– Outside the PricewaterhouseCoopers office building in downtown Dallas, employees trickled through a bus decked out with VR headsets, touch-screen tablets and cameras all loaded with content aimed at helping them recognize their own unconscious biases.

The bus has been touring the nation since November 2018 as part of an effort called CEO Action for Diversity and Inclusion, launched by the consulting giant shortly after the highly publicized killing of one of its employees, Botham Jean. Las month was the first time the tour visited Jean’s home office.

“Unconscious biases are the little judgments we make about people, their ability, their character without knowing anything about them,” said CEO Action crew member Ryan Mosher.

The bus made 119 stops at companies that signed the CEO Action pledge to incorporate diversity and inclusion in the workplace in 2019, took a short break for the holidays and started up again on Jan. 2. It will make its way across Texas for about three weeks before setting up shop at the SXSW festival in Austin in March.

More than 900 CEOs across 85 industries have taken the campaign’s pledge, including those of Fort Worth-based American Airlines and Irving-based Kimberly Clark and McKesson.

With each stop, the CEO Action crew hopes to provide a sort of workplace training session on steroids. It’s one Mosher said sticks with employees longer than the traditional boardroom lecture.

“This is an opportunity for people to see that they have bias, because we all have bias,” said PwC managing partner Scott Moore, who sees bias as not only having a negative effect on people personally but also on decisionmaking in the workplace.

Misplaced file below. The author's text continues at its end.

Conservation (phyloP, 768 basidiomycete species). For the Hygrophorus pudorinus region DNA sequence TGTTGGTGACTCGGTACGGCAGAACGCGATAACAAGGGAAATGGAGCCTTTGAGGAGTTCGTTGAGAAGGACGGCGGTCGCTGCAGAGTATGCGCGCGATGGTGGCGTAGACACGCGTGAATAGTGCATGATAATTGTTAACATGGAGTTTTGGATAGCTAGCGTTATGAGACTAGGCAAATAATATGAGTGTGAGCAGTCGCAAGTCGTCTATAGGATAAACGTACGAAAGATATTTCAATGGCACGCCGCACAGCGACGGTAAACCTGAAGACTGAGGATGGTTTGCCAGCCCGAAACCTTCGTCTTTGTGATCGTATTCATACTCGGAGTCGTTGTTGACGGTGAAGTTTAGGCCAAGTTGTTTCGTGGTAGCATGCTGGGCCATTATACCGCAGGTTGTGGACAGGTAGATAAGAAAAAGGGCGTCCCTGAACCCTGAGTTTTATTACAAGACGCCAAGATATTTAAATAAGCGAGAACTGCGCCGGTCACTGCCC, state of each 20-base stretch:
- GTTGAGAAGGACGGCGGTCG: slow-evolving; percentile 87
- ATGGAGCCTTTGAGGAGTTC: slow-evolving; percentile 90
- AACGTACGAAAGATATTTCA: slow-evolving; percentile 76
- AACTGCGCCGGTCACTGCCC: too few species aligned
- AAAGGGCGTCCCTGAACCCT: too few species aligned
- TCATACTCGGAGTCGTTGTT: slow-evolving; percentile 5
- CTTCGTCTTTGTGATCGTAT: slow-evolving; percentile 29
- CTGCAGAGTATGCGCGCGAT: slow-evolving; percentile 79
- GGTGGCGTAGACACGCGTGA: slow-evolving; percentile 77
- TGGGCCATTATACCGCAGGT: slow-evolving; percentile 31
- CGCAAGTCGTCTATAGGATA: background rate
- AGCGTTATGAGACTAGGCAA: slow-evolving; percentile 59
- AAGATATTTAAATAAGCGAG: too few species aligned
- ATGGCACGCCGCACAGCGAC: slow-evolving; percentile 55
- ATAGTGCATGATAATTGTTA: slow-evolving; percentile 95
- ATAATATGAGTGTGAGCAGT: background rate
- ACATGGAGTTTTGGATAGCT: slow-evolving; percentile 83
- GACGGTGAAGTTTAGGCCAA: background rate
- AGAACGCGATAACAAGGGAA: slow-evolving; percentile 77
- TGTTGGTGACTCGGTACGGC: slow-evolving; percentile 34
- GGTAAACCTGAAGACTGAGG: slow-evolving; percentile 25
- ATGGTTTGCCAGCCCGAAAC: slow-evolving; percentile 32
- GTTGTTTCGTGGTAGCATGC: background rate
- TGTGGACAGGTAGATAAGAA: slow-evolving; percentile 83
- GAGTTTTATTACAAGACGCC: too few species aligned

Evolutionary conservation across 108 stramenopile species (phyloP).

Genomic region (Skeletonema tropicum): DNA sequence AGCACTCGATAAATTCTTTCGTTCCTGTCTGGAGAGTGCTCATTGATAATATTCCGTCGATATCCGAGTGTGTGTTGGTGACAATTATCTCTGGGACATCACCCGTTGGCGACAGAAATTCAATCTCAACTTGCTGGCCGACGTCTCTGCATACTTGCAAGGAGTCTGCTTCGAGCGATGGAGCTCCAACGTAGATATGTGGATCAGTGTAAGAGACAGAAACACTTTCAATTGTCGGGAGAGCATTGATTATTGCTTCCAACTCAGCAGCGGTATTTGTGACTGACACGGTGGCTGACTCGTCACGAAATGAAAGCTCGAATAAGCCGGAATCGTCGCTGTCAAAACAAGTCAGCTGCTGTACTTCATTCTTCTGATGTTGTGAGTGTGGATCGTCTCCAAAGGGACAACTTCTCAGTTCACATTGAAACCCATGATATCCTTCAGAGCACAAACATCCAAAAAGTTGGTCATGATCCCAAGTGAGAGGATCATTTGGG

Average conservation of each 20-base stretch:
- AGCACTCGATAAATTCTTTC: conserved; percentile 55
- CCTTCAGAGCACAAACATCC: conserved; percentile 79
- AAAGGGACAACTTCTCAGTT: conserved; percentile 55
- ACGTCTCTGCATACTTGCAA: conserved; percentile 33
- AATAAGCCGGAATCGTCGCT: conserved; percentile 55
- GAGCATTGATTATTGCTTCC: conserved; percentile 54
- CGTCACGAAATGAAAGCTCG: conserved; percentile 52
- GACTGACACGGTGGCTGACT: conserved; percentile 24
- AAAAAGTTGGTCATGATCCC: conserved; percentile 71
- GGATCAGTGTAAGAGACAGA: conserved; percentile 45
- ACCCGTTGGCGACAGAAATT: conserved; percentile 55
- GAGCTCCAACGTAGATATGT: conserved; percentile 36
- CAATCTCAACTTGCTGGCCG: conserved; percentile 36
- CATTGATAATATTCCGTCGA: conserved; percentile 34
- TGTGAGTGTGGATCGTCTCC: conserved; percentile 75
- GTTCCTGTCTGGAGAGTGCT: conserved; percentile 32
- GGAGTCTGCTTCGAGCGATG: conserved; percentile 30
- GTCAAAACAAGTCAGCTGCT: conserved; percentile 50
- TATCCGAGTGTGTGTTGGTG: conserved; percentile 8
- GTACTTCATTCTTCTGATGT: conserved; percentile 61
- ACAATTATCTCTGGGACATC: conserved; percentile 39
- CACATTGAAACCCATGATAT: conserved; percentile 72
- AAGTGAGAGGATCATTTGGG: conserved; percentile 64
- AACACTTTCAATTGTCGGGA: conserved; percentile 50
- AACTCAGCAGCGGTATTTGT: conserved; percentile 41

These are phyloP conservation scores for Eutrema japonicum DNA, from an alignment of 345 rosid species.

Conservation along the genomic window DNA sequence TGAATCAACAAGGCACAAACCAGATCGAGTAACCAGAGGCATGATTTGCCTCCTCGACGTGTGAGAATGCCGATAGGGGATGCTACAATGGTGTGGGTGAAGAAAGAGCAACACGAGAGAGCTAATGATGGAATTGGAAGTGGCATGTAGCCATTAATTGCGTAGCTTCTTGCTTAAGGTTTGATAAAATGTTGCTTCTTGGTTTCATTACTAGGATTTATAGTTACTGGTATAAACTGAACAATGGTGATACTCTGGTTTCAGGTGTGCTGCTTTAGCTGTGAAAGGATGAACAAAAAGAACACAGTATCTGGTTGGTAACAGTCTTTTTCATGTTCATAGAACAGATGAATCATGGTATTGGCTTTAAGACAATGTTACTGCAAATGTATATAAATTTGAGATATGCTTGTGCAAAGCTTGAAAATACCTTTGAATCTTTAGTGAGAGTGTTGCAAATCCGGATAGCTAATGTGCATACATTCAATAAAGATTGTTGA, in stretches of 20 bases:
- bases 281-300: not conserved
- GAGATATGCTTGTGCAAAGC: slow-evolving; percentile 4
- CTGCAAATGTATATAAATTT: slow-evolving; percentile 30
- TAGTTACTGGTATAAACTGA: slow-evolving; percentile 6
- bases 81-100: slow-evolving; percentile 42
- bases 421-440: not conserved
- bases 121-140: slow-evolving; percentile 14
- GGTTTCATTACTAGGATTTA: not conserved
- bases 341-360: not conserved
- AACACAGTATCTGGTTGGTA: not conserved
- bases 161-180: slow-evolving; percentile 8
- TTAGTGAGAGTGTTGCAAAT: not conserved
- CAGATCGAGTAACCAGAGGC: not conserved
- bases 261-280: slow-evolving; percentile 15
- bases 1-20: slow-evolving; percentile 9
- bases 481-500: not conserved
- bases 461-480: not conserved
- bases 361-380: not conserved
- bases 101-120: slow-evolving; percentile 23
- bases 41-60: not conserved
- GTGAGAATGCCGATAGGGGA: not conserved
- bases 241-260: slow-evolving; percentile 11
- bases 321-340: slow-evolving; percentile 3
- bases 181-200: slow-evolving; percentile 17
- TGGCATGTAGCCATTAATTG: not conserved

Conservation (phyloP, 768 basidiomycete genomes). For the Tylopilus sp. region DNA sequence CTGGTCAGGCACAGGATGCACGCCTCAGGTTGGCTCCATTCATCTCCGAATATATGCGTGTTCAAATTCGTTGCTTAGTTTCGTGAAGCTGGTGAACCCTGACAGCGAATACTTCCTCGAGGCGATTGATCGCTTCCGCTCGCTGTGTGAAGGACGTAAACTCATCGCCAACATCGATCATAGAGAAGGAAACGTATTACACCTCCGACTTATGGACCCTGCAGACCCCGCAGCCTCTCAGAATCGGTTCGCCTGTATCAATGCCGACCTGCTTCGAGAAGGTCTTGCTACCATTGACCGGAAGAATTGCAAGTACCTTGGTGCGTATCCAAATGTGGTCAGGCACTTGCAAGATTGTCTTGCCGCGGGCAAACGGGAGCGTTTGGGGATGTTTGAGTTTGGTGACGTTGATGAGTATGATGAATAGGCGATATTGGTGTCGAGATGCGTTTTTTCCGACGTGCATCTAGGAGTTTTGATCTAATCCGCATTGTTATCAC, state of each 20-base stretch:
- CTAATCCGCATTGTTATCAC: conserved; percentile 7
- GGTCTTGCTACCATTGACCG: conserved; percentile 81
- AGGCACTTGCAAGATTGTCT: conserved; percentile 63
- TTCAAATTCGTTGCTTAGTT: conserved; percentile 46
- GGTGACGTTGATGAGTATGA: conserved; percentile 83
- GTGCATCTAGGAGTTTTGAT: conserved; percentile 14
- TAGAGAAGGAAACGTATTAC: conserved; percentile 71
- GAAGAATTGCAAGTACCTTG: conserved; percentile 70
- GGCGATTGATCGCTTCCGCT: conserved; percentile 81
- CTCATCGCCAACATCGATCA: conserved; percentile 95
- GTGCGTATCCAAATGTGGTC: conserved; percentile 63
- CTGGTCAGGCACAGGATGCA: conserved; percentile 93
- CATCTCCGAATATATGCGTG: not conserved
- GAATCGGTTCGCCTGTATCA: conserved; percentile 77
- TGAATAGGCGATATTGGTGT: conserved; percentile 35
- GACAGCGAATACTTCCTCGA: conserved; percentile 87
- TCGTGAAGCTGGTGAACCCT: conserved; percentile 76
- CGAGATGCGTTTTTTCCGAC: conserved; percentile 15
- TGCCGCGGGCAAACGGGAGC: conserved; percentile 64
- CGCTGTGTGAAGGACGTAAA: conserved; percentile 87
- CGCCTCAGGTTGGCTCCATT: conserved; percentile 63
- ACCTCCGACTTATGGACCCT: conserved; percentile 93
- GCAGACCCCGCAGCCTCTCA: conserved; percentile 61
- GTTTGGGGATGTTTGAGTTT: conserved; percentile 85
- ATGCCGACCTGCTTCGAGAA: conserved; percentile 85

In the months following the launch of the campaign, PwC Chairman Tim Ryan wrote an op-ed that appeared in the Dallas Morning News explaining the need for business leaders to set an example when it comes to unconscious bias.

“As chief executives and business leaders, we may not have the power to stop tragedies like what happened to Bo from happening again,” he wrote. “However, we do have power and influence, and there is a lot we can do to address implicit bias in order to make our workplaces and communities more just, equitable and inclusive.”

Botham Jean, or Bo, was shot and killed in his home in September 2018 by former Dallas police officer Amber Guyger, who said she mistook the apartment for her own. The killing was defended by Guyger’s attorneys in court last year as a tragic but innocent mistake. Critics nationwide, however, saw an unnecessarily forceful and racially motivated reaction from an off-duty white police officer.

Employees are able to use VR technology inside the bus to put themselves in the shoes of a black man whose neighbor has just called the cops on him without cause. In the immersive video, viewers finds themselves on the end of an interaction with a police officer that some may never experience.

After the interaction, stats from the Black Youth Project survey conducted by the University of Chicago flash across the screen, explaining that less than half of black youths trust police compared with a majority of white youths.

“Putting you in it the way this does with virtual reality … you can’t get that experience any other way,” Mosher said. “This stuff hits home for a lot of people.”